The global games market needs to be more socially responsible and make sure children aren't playing titles that are too old for them.
That's according to Outright Games chair Nick Button-Brown who spoke to GamesIndustry.biz saying that the industry needs to do a better job of catering to a younger audience.
"I think games need to take more responsibility," he said.
"We have the opportunity to do good, and it can be in subtle ways. Hopefully we can learn some lessons from what we did 20 years ago, or 10 years ago--things that took our industry in certain directions. Can we deal with things with more social responsibility?"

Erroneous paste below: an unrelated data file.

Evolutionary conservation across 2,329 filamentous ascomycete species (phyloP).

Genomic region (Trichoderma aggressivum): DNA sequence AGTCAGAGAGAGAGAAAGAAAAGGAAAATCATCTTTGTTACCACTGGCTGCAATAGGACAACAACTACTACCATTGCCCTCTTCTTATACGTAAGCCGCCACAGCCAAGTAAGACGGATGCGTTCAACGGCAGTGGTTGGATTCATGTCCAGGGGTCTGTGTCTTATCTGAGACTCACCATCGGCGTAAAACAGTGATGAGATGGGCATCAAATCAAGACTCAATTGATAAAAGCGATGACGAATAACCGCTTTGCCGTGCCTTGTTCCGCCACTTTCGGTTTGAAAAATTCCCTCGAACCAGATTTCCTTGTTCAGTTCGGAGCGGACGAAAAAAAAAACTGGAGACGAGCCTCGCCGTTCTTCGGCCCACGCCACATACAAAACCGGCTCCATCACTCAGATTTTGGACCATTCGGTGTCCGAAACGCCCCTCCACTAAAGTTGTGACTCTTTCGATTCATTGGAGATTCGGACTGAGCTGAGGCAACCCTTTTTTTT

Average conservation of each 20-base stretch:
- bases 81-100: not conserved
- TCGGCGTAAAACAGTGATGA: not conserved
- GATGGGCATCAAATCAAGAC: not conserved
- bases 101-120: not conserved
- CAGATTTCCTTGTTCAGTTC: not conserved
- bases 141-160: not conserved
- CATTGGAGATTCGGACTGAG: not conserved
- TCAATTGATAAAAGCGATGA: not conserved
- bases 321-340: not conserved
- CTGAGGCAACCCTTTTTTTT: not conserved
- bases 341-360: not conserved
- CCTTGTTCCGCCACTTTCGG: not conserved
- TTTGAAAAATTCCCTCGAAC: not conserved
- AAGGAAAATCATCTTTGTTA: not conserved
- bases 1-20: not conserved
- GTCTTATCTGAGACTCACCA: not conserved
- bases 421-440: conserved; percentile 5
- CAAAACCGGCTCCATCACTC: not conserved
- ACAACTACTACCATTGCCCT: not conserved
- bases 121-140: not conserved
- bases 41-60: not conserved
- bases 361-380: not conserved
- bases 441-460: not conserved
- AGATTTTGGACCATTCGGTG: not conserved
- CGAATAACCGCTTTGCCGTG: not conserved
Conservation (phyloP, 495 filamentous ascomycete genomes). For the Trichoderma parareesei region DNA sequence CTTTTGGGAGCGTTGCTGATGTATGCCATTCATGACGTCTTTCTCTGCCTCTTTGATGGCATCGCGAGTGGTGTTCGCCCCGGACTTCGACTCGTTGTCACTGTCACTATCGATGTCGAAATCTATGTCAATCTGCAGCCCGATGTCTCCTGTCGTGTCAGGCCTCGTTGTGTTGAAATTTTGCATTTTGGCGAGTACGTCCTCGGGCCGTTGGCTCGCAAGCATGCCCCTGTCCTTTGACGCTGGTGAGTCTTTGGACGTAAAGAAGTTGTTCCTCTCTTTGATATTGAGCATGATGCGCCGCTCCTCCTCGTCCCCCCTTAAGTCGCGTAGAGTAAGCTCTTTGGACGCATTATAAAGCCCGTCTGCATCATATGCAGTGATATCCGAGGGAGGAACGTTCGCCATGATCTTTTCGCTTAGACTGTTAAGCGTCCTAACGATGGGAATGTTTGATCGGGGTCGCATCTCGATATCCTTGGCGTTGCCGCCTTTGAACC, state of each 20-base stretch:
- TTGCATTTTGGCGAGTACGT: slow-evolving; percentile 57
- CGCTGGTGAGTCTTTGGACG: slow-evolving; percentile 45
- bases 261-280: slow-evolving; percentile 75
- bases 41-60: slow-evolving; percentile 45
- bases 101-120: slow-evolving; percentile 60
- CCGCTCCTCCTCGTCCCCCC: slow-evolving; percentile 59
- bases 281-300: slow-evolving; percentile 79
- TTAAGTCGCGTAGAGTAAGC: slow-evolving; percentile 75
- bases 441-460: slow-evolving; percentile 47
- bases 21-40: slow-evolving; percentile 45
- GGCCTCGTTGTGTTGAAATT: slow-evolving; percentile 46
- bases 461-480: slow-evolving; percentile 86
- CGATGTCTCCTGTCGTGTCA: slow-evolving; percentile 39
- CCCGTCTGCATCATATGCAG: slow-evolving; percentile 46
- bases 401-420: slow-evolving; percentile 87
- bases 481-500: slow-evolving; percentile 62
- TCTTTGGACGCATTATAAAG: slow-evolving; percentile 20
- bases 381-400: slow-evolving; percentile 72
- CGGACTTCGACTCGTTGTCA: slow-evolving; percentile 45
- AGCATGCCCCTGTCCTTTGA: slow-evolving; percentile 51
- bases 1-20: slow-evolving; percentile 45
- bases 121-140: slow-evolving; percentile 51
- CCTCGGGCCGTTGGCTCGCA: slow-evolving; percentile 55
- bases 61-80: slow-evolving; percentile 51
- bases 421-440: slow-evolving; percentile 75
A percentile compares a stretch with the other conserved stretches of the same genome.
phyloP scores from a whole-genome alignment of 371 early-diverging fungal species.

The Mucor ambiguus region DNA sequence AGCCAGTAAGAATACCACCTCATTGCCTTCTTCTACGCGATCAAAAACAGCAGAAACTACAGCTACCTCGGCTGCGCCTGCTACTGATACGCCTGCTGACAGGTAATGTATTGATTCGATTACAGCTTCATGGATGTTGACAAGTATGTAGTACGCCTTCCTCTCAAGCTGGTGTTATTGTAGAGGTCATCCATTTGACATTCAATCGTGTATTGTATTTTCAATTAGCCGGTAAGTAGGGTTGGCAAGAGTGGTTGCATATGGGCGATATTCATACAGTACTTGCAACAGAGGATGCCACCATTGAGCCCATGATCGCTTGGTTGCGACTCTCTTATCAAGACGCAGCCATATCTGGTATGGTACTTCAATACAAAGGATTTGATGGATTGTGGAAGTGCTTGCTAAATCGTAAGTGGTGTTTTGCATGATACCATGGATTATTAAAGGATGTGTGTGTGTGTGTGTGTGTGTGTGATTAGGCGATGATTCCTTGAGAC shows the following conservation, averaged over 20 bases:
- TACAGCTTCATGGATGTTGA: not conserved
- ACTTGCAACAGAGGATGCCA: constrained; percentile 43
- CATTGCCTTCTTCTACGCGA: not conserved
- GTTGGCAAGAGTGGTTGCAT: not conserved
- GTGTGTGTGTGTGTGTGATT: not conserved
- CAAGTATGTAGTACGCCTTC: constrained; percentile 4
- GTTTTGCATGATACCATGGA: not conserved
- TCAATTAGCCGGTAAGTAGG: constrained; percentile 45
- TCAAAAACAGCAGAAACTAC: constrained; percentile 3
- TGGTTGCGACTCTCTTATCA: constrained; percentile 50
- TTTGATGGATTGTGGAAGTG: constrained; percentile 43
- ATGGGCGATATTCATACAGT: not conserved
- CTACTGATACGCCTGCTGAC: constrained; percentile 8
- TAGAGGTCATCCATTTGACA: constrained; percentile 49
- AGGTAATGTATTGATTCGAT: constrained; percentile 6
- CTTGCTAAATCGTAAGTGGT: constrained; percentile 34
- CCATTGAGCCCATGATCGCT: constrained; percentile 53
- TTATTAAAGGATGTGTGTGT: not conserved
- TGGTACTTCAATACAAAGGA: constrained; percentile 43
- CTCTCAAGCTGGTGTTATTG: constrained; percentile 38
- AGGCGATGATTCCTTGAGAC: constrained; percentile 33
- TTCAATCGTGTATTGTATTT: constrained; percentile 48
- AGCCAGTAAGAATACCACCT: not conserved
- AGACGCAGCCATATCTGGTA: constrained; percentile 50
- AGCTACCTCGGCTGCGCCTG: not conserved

He continued: "10 years ago, those licensed games would sell up to 18-year-olds. I don't think we have that anymore. 11-year-olds unfortunately want to play Grand Theft Auto. Kids grow old quickly. But there's still a market. We're not going to sell 10 million units, but we can sell a good number of units that justifies making it."
Asked about Valve's laissez-faire attitude to games curation, Button-Brown says is a lazy approach.
"I think that's copping out," he said. "It is our responsibility. It's not just up to the parents. That's too easy a get-out. It's our responsibility to provide experience which cater to a mature market, and to make sure the experiences catering to a mature market are selling to [the appropriate audience] that wants that experience."